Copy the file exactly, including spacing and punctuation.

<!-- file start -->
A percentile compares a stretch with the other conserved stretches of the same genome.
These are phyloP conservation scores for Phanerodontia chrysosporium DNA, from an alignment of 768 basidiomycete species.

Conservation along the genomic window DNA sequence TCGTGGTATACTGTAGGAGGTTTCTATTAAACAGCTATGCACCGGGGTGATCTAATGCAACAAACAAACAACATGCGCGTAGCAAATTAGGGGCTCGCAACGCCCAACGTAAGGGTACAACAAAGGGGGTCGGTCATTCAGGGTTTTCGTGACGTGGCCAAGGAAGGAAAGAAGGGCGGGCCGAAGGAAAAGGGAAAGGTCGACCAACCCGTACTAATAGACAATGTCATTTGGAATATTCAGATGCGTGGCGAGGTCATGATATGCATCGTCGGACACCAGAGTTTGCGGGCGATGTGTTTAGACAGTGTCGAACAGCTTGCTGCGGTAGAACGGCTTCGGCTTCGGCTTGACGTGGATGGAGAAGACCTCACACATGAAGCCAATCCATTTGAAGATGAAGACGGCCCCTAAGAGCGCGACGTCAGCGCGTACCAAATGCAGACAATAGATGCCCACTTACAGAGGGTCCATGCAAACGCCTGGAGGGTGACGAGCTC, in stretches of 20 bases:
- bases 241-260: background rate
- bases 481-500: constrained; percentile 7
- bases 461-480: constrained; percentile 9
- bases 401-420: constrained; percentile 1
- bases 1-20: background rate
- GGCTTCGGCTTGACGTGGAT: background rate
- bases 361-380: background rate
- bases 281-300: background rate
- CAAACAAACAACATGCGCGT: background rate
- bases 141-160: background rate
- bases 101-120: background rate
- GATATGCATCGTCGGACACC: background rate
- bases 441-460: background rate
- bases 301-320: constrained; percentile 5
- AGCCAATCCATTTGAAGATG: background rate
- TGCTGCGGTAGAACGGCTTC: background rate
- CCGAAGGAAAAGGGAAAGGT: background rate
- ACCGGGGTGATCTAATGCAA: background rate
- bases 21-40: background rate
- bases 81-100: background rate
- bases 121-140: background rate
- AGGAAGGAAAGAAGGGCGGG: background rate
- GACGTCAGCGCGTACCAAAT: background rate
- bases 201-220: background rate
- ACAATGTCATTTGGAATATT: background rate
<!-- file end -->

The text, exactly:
A percentile compares a stretch with the other conserved stretches of the same genome.
These are phyloP conservation scores for Phanerodontia chrysosporium DNA, from an alignment of 768 basidiomycete species.

Conservation along the genomic window DNA sequence TCGTGGTATACTGTAGGAGGTTTCTATTAAACAGCTATGCACCGGGGTGATCTAATGCAACAAACAAACAACATGCGCGTAGCAAATTAGGGGCTCGCAACGCCCAACGTAAGGGTACAACAAAGGGGGTCGGTCATTCAGGGTTTTCGTGACGTGGCCAAGGAAGGAAAGAAGGGCGGGCCGAAGGAAAAGGGAAAGGTCGACCAACCCGTACTAATAGACAATGTCATTTGGAATATTCAGATGCGTGGCGAGGTCATGATATGCATCGTCGGACACCAGAGTTTGCGGGCGATGTGTTTAGACAGTGTCGAACAGCTTGCTGCGGTAGAACGGCTTCGGCTTCGGCTTGACGTGGATGGAGAAGACCTCACACATGAAGCCAATCCATTTGAAGATGAAGACGGCCCCTAAGAGCGCGACGTCAGCGCGTACCAAATGCAGACAATAGATGCCCACTTACAGAGGGTCCATGCAAACGCCTGGAGGGTGACGAGCTC, in stretches of 20 bases:
- bases 241-260: background rate
- bases 481-500: constrained; percentile 7
- bases 461-480: constrained; percentile 9
- bases 401-420: constrained; percentile 1
- bases 1-20: background rate
- GGCTTCGGCTTGACGTGGAT: background rate
- bases 361-380: background rate
- bases 281-300: background rate
- CAAACAAACAACATGCGCGT: background rate
- bases 141-160: background rate
- bases 101-120: background rate
- GATATGCATCGTCGGACACC: background rate
- bases 441-460: background rate
- bases 301-320: constrained; percentile 5
- AGCCAATCCATTTGAAGATG: background rate
- TGCTGCGGTAGAACGGCTTC: background rate
- CCGAAGGAAAAGGGAAAGGT: background rate
- ACCGGGGTGATCTAATGCAA: background rate
- bases 21-40: background rate
- bases 81-100: background rate
- bases 121-140: background rate
- AGGAAGGAAAGAAGGGCGGG: background rate
- GACGTCAGCGCGTACCAAAT: background rate
- bases 201-220: background rate
- ACAATGTCATTTGGAATATT: background rate